This article is part of a series by RH Reality Check with contributions from EngenderHealth, Guttmacher Institute, the International Women’s Health Coalition, the Fistula Foundation, the United Nations Population Fund (UNFPA), and the Campaign to End Fistula. All articles in this series represent the views of individual authors and their organizations and can be found at this link.
From Halima’s self-assured manner in the delivery room of Darfur’s Al-Fasher Hospital, an observer would never guess how far this former fistula sufferer has come. Now a certified village midwife, 25-year-old Halima assists in childbirth, saving the lives of mothers and babies and providing them valuable emotional support.
Halima’s empathy derives from her own story as a fistula survivor. Halima has overcome the deaths of two children, abandonment by her husband, and two childbirth-related injuries to become a trusted health care professional. She says, “My treatment and my education have given me a new life, one full of hope.”
Halima’s first pregnancy ended in tragedy. Without access to medical care in the remote Marra Mountains in war-torn Darfur, she saw her baby die in childbirth. “From my village, it takes a whole day to reach the hospital walking or by donkey,” she says. As a result of the prolonged labor, a fistula developed. Even so, she became pregnant again. Another difficult labor ended with a stillbirth and a second fistula. Soon thereafter, Halima’s husband divorced her.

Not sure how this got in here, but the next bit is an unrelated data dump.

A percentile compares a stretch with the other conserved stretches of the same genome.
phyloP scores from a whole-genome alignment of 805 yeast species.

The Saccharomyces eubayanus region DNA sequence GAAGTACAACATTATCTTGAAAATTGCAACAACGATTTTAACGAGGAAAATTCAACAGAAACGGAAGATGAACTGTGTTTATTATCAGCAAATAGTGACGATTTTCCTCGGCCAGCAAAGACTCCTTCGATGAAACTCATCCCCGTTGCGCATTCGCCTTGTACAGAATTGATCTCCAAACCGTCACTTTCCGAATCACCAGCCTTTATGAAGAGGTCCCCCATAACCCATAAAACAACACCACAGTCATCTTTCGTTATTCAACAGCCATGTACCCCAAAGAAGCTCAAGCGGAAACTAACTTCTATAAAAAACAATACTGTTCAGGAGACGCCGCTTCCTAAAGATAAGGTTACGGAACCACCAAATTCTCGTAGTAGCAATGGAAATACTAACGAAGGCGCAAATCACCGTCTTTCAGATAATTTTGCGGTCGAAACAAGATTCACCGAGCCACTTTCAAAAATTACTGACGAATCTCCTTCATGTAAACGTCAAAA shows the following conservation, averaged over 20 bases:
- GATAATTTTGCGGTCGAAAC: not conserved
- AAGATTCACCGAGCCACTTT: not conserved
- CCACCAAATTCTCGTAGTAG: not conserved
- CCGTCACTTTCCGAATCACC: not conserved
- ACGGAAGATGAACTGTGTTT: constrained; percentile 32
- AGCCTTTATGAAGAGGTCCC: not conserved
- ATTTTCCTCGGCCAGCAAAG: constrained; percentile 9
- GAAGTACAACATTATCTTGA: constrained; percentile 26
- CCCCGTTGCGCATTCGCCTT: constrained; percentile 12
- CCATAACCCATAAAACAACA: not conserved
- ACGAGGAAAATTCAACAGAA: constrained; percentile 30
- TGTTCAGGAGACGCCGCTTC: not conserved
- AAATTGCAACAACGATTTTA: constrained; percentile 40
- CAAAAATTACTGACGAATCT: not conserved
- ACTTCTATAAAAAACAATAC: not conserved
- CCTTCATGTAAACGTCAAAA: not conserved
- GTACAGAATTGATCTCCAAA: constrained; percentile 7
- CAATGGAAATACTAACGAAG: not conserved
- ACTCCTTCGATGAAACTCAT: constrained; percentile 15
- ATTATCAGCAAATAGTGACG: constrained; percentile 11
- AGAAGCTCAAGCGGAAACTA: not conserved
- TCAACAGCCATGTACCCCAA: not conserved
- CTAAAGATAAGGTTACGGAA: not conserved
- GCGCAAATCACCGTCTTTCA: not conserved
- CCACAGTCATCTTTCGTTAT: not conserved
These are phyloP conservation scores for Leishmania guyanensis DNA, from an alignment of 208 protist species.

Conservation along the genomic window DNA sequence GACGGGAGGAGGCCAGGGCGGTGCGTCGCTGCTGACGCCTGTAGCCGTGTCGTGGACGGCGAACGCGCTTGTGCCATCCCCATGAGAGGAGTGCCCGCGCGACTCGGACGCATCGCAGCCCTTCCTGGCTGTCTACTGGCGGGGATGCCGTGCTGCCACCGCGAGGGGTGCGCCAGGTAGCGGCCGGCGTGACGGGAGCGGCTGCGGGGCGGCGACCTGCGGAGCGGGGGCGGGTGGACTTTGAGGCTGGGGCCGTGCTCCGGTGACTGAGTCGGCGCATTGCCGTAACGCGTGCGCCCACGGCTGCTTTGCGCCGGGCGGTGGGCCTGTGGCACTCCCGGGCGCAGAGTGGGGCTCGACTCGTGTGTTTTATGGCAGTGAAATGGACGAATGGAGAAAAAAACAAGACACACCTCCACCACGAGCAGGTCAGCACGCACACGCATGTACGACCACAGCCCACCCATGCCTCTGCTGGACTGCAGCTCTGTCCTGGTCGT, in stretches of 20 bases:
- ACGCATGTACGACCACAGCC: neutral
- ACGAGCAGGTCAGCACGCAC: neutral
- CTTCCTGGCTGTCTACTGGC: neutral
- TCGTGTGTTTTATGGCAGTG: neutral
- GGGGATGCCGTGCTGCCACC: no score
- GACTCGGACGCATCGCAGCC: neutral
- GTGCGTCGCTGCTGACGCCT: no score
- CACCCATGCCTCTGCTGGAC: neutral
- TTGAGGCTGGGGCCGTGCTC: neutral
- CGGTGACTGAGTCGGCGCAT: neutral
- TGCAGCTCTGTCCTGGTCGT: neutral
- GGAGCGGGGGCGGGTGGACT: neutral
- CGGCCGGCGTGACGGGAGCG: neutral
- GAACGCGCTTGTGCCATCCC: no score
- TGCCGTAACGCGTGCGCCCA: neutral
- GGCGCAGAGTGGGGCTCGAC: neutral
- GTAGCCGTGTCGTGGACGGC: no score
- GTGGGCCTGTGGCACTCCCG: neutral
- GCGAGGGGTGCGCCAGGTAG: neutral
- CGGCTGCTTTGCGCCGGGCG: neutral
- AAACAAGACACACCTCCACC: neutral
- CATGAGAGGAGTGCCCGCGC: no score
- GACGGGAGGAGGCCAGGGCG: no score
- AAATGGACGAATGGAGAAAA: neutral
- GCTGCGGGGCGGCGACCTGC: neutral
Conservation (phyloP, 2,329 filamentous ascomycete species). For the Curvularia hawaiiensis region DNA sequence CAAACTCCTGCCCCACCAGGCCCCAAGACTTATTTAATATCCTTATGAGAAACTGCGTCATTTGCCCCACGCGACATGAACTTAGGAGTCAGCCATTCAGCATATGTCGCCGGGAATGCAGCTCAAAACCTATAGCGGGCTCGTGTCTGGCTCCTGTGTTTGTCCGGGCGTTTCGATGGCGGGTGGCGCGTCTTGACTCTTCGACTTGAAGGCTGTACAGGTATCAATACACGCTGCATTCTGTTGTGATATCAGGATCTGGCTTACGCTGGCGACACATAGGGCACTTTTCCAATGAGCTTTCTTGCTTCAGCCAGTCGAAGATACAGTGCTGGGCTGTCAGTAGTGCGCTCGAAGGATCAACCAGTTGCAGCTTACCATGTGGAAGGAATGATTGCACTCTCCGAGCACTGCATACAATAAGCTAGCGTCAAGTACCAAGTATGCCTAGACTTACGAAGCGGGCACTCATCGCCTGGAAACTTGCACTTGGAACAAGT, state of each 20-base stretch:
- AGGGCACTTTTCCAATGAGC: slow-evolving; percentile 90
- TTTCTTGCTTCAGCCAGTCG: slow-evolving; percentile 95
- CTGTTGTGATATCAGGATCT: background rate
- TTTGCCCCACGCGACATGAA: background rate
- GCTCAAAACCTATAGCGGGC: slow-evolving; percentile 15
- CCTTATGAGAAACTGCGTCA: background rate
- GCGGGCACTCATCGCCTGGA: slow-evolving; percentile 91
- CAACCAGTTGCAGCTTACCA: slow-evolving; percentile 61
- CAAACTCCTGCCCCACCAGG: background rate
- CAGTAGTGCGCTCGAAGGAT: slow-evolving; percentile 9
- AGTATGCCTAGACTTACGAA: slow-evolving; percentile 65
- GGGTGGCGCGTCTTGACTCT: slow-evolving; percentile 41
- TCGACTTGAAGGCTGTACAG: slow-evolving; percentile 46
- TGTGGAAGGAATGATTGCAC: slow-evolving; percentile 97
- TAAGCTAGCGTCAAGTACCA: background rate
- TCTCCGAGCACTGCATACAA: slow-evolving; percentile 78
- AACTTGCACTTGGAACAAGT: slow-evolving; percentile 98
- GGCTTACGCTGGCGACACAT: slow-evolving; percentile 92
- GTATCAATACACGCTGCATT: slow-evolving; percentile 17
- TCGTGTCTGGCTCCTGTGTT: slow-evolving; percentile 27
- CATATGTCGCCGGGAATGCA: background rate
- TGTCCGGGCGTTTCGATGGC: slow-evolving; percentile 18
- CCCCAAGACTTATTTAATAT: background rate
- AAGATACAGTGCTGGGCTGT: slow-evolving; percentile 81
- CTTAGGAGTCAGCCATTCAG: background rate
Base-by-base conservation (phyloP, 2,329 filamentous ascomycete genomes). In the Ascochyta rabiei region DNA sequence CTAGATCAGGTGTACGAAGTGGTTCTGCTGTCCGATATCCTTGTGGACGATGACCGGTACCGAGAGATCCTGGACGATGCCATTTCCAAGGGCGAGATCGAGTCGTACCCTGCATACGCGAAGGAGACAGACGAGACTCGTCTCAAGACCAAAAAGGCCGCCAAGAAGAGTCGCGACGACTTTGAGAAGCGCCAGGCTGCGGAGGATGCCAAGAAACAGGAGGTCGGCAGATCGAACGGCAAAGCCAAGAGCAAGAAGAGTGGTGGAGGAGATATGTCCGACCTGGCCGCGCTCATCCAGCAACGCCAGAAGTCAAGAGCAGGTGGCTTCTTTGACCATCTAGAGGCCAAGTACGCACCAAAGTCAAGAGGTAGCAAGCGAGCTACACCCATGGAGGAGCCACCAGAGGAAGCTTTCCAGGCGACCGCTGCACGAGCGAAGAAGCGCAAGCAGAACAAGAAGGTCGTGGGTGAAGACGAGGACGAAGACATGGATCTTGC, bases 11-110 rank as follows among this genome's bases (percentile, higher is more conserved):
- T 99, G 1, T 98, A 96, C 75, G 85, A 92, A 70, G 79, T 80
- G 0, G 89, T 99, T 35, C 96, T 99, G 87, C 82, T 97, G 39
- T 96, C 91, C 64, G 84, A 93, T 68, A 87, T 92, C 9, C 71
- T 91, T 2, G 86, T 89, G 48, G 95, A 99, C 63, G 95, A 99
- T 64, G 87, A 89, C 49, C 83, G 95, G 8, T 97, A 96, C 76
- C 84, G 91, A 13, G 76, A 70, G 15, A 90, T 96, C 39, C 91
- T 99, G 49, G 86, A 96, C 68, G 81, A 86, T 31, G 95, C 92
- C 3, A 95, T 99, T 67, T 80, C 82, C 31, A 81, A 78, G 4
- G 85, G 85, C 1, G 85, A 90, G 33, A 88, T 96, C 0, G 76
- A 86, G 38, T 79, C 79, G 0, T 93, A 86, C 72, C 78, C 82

Sifa’s story of surviving fistula in Uganda. Video courtesy of Engender Health and USAID.
Halima was referred to Al-Fasher Hospital in Darfur, a facility that received training and funding for its fistula repair and prevention program from EngenderHealth. Two operations were needed to repair Halima’s fistulas. In gratitude, she volunteered at the hospital, translating from Fur, her native language, into Arabic, an essential task in diverse Darfur.
The doctors soon noticed Halima’s extraordinary ability to correctly identify the birth complications and problems of incoming patients, as well as her thoroughness in the critical task of monitoring the catheters of women recovering from fistula repair surgery. Perhaps most valuable was the indispensable counsel and emotional support she was providing to fistula sufferers, sharing with them her story of healing and renewed hope.
Sensing her potential as a health care provider, the doctors enrolled Halima in Al-Fasher Midwifery School. Twelve months later, Halima graduated third in her class of 85 and became a village midwife. She has since assisted at more than 60 deliveries throughout Darfur.
Caring for patients and providing help in translation has earned Halima the affection and admiration of the hospital staff, patients, and community. Emotionally and physically healed, Halima is now a trusted midwife. Her work, she says, is her life: “All that matters is that I help my fellow women and their children, that they will not know the suffering of so many others.”